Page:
Review by Brendan Twist
So in 2011 the indie music community got really excited about black metal. There were think pieces, and much-ballyhooed buzz bands, and the inevitable hey-we-were-here-first backlash from the tr00 kvlt fans. It was fun, for a while, to see this potent subgenre, long relegated to the margins of musical discussion, getting so much ink. But hipsters, it seems, can find a way to make anything annoying, and we’re nearing that threshold for black metal – or at least for conversations about it.
Fortunately, there really are a lot of good bands inspiring all this talk. Two of them played at the Big Top on Tuesday: Alcest, a French group that’s been melding black metal with the dreamy sounds of shoegaze for years; and Deafheaven, a band that’s so damn hot right now that NPR and Esquire – f***ing Esquire* – dubbed them among the best acts at SXSW in Austin last week.
Alcest, who headlined, began as a solo project of multi-instrumentalist Stéphane Paut, who previously did time in more traditional, corpse-painted black metal outfits. Along the way, he’s picked up a full-time drummer and a touring rhythm guitarist and bassist (Paut plays lead and sings). In January, the band released its third full-length, Les Voyages de l’Âme, which refines the slow, shimmering, deeply melodic sound heard on 2010 breakout album Écailles de Lune.
Paut, who looks kind of like Adrien Brody with a massive mop of curly black hair, has said that Alcest’s music is about a fantasyland. Throughout the band’s hour-long set, his tremolo picking and soothing vocals – kind of like what you might hear if you searched for a spa channel on Pandora – evoked lullabies and dreamscapes, if loud ones. The heart of the band lies in the tension between the songs’ spacey moments and their tenser, screamier ones. They came together brilliantly on set-closer “Percées de Lumière.”
It’s clear that Paut is more interested in melody than metal at this point, which is a good thing. It’s nice knowing there’s the possibility of a galloping battle riff around every corner – it keeps you on edge – but those elements of Alcest’s music just aren’t as interesting, and there are plenty of other bands that do them better.
Deafheaven also traffic in a melodic, shoegazing style of black metal, but theirs is most effective when steamrolling at full blast. Drummer Trevor Deschryver propelled the band; he peppered his blastbeats with long, tumbling fills, and was a joy to watch. The guitarists used less of their fretboards than Alcest – not a ton of variety here – favoring a unified, jackhammering, wall of noise as they pounded through cuts from 2011’s Roads to Judah. Perhaps it was the SXSW effect; they sounded like a band that’d just played a lot of shows and was in the zone.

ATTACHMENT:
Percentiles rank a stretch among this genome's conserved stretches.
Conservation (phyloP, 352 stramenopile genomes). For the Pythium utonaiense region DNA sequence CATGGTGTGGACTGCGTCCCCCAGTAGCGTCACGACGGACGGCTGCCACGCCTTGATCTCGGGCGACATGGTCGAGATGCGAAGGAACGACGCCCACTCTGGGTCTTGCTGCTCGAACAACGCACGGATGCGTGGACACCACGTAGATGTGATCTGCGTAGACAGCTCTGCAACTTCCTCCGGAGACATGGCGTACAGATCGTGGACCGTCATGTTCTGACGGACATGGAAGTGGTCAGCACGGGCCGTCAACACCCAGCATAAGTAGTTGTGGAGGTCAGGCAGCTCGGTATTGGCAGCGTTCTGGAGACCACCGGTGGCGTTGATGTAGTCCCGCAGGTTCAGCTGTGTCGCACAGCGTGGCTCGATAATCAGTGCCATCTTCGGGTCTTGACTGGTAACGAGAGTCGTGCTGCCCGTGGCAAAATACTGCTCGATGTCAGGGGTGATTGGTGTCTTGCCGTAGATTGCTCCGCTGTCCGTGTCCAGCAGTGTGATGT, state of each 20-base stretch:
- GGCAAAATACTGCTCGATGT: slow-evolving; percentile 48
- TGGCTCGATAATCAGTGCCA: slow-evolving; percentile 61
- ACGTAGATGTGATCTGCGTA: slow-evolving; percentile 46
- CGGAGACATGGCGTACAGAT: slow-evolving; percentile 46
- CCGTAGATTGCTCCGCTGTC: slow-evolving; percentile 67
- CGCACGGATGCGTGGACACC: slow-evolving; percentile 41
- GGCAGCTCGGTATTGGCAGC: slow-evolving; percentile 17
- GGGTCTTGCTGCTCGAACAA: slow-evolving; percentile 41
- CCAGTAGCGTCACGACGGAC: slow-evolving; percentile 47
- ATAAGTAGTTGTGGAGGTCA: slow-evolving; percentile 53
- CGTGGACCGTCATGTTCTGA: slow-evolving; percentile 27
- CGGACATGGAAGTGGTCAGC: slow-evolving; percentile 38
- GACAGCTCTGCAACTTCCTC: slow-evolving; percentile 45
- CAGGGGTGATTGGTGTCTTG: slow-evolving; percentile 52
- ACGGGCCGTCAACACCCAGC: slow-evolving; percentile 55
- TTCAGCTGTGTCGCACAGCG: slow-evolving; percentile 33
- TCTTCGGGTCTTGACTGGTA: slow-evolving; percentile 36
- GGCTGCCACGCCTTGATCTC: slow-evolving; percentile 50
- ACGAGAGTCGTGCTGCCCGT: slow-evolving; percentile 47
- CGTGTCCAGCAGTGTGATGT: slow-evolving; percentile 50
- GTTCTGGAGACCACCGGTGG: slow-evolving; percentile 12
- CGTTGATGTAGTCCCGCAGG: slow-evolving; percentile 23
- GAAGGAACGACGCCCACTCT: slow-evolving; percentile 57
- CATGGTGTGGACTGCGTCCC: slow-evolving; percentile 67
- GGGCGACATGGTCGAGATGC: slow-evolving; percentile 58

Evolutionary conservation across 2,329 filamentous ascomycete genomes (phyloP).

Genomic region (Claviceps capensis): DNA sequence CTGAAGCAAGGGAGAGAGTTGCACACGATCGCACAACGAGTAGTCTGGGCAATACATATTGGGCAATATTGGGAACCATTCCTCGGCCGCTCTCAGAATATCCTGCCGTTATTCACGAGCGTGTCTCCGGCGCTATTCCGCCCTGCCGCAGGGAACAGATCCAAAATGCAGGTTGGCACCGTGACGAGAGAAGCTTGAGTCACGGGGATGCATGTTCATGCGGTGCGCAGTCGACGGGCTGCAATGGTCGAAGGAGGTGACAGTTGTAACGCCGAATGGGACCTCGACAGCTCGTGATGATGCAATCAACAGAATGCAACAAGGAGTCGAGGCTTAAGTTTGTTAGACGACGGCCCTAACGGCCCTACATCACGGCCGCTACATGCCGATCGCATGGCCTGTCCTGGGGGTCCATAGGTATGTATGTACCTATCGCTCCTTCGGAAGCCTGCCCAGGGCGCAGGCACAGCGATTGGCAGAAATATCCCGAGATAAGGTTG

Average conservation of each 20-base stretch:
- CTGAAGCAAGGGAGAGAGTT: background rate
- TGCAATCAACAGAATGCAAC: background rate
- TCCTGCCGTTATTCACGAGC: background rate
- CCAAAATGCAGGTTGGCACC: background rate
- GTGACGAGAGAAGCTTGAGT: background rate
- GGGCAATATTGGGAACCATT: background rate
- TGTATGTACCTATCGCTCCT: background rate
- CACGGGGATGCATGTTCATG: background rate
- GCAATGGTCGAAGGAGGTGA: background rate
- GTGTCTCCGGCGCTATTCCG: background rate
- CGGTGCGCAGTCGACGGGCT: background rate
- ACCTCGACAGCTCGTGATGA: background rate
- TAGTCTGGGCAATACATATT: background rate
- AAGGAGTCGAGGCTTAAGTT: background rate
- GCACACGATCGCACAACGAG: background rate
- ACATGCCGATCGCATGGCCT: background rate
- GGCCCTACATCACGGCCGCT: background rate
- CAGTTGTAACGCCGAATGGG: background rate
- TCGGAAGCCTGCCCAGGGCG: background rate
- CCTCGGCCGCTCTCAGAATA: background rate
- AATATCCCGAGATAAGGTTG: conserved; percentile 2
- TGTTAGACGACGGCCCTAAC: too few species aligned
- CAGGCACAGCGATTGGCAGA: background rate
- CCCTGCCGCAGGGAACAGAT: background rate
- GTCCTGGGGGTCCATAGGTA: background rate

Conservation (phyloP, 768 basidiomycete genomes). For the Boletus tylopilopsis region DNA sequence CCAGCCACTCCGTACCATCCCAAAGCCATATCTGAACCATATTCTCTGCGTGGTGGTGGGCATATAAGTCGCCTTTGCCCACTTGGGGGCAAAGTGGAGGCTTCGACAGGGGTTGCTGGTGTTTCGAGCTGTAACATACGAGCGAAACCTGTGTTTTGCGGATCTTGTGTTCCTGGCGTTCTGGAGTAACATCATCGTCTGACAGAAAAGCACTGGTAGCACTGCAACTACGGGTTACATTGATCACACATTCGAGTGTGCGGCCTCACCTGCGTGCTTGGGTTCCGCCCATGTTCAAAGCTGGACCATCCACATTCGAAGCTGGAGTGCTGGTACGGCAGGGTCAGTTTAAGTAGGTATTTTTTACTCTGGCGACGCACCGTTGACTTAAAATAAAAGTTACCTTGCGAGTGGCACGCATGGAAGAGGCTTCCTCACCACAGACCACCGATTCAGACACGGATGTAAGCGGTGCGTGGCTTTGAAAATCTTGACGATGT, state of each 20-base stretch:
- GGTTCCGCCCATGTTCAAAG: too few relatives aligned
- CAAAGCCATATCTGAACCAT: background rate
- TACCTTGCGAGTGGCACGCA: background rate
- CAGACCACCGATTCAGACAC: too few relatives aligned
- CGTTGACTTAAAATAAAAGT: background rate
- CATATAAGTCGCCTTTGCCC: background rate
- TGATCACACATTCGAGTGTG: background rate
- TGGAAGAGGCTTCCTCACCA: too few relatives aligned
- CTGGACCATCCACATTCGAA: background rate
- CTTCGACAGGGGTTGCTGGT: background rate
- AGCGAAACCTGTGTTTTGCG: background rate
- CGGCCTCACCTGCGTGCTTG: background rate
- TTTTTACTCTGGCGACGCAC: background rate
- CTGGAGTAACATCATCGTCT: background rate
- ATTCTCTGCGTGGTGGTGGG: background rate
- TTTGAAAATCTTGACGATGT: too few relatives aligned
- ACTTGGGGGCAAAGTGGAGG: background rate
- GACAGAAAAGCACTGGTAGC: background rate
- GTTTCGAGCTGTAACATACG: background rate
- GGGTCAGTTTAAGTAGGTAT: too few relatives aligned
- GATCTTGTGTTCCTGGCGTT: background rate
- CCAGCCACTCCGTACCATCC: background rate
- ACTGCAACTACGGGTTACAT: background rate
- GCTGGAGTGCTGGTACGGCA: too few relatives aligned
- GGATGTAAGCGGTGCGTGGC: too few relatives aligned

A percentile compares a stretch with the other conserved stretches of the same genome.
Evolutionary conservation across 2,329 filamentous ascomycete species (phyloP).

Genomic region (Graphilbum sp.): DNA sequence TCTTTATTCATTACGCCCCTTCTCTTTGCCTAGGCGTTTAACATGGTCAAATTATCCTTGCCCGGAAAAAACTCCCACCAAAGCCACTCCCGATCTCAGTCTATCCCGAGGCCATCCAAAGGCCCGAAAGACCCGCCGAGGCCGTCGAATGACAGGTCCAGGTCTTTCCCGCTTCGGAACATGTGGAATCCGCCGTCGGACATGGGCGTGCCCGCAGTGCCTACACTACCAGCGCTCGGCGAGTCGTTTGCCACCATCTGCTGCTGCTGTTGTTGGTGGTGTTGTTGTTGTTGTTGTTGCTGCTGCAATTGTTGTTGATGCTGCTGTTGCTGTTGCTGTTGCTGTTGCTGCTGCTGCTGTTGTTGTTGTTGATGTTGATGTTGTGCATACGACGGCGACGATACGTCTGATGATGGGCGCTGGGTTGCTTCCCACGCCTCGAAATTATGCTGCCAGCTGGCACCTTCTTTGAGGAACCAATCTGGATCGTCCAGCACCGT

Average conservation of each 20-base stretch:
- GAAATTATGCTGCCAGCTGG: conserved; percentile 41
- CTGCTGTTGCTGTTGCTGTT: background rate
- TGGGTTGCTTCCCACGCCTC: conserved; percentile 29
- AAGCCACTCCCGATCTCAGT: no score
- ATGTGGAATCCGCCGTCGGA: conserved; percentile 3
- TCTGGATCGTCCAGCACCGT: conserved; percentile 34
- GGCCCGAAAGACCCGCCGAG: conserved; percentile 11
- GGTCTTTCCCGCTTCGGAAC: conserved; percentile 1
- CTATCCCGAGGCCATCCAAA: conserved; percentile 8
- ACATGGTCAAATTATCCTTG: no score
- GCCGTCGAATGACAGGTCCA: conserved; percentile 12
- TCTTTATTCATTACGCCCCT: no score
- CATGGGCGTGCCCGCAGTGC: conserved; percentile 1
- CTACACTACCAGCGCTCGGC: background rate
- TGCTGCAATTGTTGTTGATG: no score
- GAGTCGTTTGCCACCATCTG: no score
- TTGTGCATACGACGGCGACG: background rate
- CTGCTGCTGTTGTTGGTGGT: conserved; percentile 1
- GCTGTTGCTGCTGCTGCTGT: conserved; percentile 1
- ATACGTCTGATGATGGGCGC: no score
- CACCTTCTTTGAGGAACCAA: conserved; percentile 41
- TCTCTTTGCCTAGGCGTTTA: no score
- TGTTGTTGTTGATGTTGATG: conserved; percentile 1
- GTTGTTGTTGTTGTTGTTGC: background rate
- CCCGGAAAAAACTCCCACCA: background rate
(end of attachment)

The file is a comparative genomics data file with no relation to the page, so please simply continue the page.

The star of the set, though – the star of the whole evening – was Deafheaven singer George Clarke. It’s impossible to ignore his appearance – blond pageboy haircut, WASP-y face – and its general incongruence with everything we’ve come to expect from extreme metal. He just doesn’t look the part. So when he gets up on stage and starts freaking out, you’re kind of like…this is interesting.
Clarke’s vocals have one mode, a shrill shriek. They complement the aggressive tenor of the music, though you’ve heard this sound before. But Jesus, man, the performance! He thrusts one foot onto the monitor and strikes power poses. He drools all over the stage. He stalks the audience with psycho eyes. He screams with conviction and the veins bulge out of his neck. When he’s not singing, he’s writhing around with his face stuffed in the crux of his elbow, or making weird, sexual faces, like he’s trying to make it with his mic stand. I found myself laughing at how absurd and overwrought the whole thing was. Then I thought, “If this guy sees me laughing at him, he may step out into the crowd and murder me.” What I’m trying to say, in a roundabout way, is that his bats*** crazy routine – whatever it is, wherever it comes from – is awesome, and it totally works. Just when I’d begun to think that more metal bands ought to go instrumental, George Clarke and Deafheaven reminded me how entertaining a great frontman can be.
*The same Esquire whose current web headlines include “Dispatches From the World of Men: The Latest on Marriage, Drinking, Money, Sports + More,” and “The End of Tebow: Why He Should Never Start Again.”
Miscellanea: Plaid button-downs outnumbered black T-shirts by a wide margin…
The Big Top’s cartoon-goth, Tim Burton-esque artwork – skeleton brides, spooky Victorian houses in pixie-dotted landscapes – was a great match for Alcest’s dark dream vibe…
Overheard: “I had the s***tiest f***ing experience at Siberia. I was told it was going to be a mod dance party.”… Barghest was supposed to open the show, but cancelled. A sign on the door said one of their members was in jail. Whom Do You Work For? played instead… A folding table featured literature from The Iron Rail, an anarchist bookstore and library on Barracks Street. Pamphlets included “The Housing Monster” and “Abolish Restaurants.”